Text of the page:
"We just finally started giving our kids allowance," she says. "Like if you do a bunch of chores, if you do every single one of them you get an allowance, which isn't a lot. But we talked about what you do with our allowance. Some is for charity., some is for savings and the rest is for spending. So you don't just take your whole eight dollars that you made and put it in your pocket. I try to give them the money in dollars, so they can look at it like that, like stack it up."
Another family asking for donations at birthdays and holidays are the Sjobergs in Eagan. With two children already doing it, Denise Sjoberg says last year she encouraged her eight-year-old to volunteer with her friends at Feed My Starving Children instead of holding a birthday party.
Sjoberg says in her family giving generously has always been a part of life. And realistically she adds that her upper middle class circumstances means the kids already get what they need.
"And not that they get a lot. But if they're interested in a new $8 Barbie, well you toss it in the cart and there they have it. So this concept of waiting until Christmas for special things, I don't, it doesn't happen in our family. And by looking around at my friends and neighbors I don't think it happens in theirs either."
Non-profits don't tend to pitch to middle and elementary schoolers. Actually, industry journals are praising non-profits for targeting 20 and 30-somethings.
The Executive Director of the Charities Review Council in Saint Paul Rich Cawles says most people don't start giving until late adulthood.
"The people who are givers as adults, if they started out doing volunteer work as a young person, there is a much higher likelihood that they will continue to be volunteers and givers as adults," he says. Cawles says parents and teachers aren't making the connection between being a resident in society, and being a contributor. So in 2003 his organization launched Great Givers.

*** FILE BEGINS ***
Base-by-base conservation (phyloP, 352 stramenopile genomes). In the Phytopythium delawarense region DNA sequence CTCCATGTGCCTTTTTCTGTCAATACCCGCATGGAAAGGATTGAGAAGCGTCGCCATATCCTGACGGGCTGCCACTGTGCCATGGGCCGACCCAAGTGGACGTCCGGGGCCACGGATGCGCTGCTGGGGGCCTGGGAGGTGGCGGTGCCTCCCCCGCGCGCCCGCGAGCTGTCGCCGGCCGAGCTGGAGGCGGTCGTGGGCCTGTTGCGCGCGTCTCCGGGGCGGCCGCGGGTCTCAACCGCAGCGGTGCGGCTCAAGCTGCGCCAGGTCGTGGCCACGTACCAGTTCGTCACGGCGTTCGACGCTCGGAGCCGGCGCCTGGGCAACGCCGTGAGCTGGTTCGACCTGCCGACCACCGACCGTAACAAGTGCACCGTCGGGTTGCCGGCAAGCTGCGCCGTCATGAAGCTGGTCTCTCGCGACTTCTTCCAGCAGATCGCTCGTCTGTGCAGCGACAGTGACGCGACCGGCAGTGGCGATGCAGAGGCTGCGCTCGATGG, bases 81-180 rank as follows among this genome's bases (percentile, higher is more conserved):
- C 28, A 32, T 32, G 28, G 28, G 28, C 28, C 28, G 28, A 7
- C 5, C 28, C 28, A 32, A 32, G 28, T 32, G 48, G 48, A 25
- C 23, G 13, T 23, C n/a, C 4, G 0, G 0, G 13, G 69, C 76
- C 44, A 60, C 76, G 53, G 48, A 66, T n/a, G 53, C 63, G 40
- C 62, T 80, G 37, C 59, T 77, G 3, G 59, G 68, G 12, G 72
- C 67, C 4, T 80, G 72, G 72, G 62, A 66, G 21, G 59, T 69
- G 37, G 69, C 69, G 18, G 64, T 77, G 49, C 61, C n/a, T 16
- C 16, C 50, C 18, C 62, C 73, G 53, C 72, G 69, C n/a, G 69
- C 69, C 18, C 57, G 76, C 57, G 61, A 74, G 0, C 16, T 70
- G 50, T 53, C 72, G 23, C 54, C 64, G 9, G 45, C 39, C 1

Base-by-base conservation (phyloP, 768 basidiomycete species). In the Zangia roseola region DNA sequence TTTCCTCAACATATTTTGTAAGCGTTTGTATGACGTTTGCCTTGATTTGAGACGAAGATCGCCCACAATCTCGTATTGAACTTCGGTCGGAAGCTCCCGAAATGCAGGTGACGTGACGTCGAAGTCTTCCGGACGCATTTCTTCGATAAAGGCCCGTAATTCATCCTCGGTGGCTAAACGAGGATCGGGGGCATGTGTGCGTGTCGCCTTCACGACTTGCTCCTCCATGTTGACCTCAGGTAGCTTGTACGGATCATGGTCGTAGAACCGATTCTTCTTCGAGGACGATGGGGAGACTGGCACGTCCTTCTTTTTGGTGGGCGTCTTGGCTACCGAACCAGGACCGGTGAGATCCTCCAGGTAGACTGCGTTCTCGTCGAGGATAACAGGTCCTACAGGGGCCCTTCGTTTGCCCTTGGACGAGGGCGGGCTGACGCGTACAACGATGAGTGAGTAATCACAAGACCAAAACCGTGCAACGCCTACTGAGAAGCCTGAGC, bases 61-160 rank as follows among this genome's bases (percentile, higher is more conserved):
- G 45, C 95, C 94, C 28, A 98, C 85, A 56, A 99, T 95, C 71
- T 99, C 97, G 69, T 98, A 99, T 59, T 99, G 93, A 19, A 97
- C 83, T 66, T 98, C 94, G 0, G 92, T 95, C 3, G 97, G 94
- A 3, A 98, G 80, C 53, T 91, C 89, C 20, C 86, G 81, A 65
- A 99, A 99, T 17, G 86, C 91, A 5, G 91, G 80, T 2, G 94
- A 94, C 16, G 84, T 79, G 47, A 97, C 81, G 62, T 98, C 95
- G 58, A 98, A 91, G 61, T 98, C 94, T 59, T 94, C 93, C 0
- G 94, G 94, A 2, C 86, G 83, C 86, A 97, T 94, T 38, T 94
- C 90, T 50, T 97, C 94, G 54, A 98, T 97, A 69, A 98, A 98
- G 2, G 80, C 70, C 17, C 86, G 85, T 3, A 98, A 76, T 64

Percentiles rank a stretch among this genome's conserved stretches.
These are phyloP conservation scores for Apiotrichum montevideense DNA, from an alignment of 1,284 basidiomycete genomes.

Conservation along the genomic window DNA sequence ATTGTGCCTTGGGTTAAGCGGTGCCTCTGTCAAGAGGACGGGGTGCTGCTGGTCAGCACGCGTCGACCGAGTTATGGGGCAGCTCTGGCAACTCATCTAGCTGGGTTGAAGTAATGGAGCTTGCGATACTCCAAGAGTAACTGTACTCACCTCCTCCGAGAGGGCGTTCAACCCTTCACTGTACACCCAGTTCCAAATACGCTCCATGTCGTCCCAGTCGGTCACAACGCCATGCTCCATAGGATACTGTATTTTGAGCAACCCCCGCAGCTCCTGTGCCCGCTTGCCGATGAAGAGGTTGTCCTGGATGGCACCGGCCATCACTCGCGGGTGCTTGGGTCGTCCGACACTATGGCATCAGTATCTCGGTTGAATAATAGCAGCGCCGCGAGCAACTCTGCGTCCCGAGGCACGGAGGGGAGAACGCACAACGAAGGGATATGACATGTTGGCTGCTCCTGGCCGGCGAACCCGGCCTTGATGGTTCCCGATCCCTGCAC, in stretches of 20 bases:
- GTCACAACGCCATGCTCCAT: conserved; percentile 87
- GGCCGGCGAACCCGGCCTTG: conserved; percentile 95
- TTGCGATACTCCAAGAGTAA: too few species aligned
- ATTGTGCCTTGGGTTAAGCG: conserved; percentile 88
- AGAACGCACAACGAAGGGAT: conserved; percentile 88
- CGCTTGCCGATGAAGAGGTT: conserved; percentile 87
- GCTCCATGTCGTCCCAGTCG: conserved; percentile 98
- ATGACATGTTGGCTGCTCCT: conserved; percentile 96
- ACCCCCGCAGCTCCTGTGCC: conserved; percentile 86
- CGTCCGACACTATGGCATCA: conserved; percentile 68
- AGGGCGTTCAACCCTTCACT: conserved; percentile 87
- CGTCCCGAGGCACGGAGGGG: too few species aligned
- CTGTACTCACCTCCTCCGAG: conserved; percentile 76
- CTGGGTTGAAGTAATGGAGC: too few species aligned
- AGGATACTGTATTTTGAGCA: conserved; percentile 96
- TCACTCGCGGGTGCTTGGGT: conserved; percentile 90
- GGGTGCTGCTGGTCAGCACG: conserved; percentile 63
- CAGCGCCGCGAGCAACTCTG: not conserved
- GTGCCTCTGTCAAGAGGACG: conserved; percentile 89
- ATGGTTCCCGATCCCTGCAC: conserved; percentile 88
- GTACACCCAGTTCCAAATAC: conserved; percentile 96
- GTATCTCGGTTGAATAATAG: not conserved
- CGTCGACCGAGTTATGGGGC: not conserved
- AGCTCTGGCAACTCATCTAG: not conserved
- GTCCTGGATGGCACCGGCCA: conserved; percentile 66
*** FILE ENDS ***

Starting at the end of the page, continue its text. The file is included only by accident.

It's a series of downloadable lesson plans for teachers or youth leaders that teach about needs versus wants, poverty and donations. Cawles says it's been downloaded about 200 times. He says years ago philanthropists like the Daytons, and the Rockefeller's set the tone for other to contribute to society.
"What it means to be a good citizen used to just happen," he says. "That was part of, kids grew up and they knew that. It was when we were a younger nation and it was just more on everybody's mind. It has now become something that everyone thinks happens, but people grow up and they really don't know."
It's also a relatively unknown fact that individual giving accounts for almost 80 percent of contributions to non-profits. But less than two percent of Americans' personal income typically goes to charity.
Getting children like Gretchen Hanchette to put $55 dollars in the donation box, could mean far bigger contributions in the future. That's something her parents and charities are clearly hoping will happen.